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Research and Innovation Conference – Tuesday 14th Feb at Citywest

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There is a very impressive line up of speakers and exhibitors across a range of Innovation topics at next weeks Research and Innovation Conference (co -hosted with the National Health Expo) at Citywest on Tuesday 14th Feb. Registration is free

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Ireland’s Innovation surfs global change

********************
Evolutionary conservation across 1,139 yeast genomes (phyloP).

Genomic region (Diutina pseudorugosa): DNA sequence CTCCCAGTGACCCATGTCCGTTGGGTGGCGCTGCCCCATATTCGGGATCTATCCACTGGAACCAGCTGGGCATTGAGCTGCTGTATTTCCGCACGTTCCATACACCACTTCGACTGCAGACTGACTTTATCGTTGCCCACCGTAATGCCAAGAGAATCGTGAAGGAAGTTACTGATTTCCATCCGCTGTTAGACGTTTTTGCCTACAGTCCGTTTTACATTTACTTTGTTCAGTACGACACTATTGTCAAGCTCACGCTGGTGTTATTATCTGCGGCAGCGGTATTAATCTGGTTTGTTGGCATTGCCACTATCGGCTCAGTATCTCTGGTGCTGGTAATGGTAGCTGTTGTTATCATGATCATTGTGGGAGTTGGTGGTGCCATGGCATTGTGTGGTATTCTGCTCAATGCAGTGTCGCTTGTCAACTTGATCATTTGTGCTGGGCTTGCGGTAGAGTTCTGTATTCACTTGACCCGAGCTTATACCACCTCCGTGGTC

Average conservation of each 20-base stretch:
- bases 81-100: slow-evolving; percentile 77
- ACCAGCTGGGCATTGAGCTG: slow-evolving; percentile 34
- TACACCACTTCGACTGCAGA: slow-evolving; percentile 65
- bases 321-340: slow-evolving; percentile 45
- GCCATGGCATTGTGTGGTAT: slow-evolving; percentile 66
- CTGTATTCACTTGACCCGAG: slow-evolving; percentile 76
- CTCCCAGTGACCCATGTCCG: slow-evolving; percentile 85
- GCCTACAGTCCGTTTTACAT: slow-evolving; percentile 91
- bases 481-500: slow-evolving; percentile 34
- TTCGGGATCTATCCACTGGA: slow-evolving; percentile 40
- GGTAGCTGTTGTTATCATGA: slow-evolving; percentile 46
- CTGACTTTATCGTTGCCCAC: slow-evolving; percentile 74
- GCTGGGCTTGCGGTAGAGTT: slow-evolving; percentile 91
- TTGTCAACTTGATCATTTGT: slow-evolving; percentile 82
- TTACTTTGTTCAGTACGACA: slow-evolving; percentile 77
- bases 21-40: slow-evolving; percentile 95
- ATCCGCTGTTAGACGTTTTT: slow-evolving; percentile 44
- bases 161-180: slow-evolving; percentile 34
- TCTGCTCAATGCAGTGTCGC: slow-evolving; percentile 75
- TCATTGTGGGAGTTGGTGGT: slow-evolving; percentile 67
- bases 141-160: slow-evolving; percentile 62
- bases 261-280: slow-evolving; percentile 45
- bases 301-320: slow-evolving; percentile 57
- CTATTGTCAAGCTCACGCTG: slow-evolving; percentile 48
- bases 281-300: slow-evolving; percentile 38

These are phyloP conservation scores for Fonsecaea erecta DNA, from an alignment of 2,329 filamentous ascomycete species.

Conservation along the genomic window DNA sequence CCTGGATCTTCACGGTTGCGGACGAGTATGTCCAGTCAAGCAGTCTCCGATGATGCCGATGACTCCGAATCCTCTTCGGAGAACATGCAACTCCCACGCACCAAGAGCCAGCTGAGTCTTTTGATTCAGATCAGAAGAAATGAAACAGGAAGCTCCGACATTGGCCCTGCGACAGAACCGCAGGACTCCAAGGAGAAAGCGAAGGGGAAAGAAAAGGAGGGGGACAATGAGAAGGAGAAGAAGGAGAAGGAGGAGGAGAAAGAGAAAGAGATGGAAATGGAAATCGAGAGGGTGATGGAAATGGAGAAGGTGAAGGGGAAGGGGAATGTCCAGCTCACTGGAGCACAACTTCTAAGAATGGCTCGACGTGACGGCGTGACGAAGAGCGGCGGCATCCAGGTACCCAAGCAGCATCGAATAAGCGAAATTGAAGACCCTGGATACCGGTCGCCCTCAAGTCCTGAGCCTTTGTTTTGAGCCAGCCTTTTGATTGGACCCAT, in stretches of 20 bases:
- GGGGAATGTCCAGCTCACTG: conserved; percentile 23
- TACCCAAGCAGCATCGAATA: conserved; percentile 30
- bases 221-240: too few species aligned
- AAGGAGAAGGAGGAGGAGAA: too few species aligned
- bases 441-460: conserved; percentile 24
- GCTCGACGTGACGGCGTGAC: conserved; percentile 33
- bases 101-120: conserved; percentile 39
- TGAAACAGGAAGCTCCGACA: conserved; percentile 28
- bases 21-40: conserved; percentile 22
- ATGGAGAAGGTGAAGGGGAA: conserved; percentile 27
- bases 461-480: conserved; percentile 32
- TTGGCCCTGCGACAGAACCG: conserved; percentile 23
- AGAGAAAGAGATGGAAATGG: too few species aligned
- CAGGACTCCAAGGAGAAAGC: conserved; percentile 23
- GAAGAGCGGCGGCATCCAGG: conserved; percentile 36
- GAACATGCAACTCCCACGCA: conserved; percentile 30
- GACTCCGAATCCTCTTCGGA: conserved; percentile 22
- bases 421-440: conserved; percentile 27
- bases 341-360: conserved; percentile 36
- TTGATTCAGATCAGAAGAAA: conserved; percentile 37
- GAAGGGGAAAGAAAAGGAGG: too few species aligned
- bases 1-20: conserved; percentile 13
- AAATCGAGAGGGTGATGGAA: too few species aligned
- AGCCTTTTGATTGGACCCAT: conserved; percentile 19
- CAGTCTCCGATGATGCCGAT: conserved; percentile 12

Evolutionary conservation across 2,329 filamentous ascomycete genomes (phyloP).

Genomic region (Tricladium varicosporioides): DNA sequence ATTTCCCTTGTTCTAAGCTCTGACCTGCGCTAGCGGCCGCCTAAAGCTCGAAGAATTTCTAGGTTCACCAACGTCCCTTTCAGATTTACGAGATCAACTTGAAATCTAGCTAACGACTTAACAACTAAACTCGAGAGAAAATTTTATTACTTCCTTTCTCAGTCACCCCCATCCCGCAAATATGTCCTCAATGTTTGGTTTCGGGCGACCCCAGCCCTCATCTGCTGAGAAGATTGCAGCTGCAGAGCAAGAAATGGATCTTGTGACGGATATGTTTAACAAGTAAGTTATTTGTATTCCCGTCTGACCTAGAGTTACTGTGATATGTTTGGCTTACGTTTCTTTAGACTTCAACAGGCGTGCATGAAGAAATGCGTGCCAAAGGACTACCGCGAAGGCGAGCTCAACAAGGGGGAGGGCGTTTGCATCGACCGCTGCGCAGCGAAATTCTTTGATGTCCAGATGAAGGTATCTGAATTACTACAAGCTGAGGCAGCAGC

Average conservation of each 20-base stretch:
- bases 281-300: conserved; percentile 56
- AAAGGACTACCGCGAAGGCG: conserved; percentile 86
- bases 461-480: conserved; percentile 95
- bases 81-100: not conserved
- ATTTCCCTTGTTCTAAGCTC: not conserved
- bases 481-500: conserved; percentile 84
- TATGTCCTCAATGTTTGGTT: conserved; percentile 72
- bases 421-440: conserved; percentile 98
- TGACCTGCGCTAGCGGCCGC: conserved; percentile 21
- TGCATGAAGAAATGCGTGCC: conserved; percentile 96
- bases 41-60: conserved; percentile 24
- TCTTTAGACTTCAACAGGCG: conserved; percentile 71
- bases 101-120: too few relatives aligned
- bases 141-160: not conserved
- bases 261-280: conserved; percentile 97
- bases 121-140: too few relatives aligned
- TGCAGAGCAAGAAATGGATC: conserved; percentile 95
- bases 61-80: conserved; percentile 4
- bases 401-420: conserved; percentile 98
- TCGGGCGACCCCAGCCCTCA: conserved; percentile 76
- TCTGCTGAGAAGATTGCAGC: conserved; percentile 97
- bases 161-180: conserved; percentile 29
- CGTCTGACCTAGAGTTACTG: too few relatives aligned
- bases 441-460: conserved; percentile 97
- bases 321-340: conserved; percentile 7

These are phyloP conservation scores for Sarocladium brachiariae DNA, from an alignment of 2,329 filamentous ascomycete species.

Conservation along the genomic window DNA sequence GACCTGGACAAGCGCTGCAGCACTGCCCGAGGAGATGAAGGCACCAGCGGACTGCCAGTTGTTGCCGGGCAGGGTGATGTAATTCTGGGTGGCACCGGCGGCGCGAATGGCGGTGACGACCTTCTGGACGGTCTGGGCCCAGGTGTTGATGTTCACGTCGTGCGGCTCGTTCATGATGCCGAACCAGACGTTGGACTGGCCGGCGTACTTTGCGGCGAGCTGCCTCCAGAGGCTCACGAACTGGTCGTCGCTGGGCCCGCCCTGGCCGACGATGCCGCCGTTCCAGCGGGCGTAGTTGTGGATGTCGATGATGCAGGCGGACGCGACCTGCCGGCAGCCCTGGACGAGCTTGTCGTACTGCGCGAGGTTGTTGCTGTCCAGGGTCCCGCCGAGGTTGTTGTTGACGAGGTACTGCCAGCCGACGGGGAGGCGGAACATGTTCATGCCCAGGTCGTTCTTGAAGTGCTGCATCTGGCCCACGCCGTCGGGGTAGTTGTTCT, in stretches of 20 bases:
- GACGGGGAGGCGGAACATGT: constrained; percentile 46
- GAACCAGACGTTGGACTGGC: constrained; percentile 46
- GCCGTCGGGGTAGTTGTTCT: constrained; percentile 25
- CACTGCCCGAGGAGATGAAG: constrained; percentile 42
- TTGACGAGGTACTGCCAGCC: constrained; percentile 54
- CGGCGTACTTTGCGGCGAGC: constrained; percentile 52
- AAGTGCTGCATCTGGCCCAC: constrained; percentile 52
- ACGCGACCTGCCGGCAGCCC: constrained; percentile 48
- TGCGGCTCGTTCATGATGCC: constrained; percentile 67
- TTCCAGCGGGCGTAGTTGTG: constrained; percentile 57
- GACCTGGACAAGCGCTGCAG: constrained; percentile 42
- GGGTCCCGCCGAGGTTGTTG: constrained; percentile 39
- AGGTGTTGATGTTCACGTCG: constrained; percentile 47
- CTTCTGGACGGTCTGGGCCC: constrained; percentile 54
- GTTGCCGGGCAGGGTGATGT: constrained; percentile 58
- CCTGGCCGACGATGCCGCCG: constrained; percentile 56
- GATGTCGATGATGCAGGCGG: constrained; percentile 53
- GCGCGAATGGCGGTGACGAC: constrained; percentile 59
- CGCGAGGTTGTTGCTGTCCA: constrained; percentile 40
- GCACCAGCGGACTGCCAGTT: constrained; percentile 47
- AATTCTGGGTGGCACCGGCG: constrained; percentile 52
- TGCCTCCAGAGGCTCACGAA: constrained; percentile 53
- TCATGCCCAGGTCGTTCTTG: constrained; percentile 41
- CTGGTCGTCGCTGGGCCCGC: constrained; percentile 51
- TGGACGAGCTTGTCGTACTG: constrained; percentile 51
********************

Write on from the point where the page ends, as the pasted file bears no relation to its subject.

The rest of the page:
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Ireland’s innovation surfs the waves of global change

Mark Redmond tells Des O’Sullivan says US companies invest in Ireland because they consider the people here to be creative, innovative and solution orientated.

American Chamber of Commerce Ireland members at ‘Beyond Business: The social impact of US investment in Ireland’.

In a world of rapid regime change is the small open Irish economy about to take a major jobs and investment hit or can we surf the waves of future shock and global uncertainty?

Mark Redmond remains ambitious for the prospects of continuing US investment in this country.

The chief executive of the American Chamber of Commerce Ireland argues: “Ireland remains a really really attractive place in which to invest and do business. The US Ireland business relationship has never been as strong in both directions”.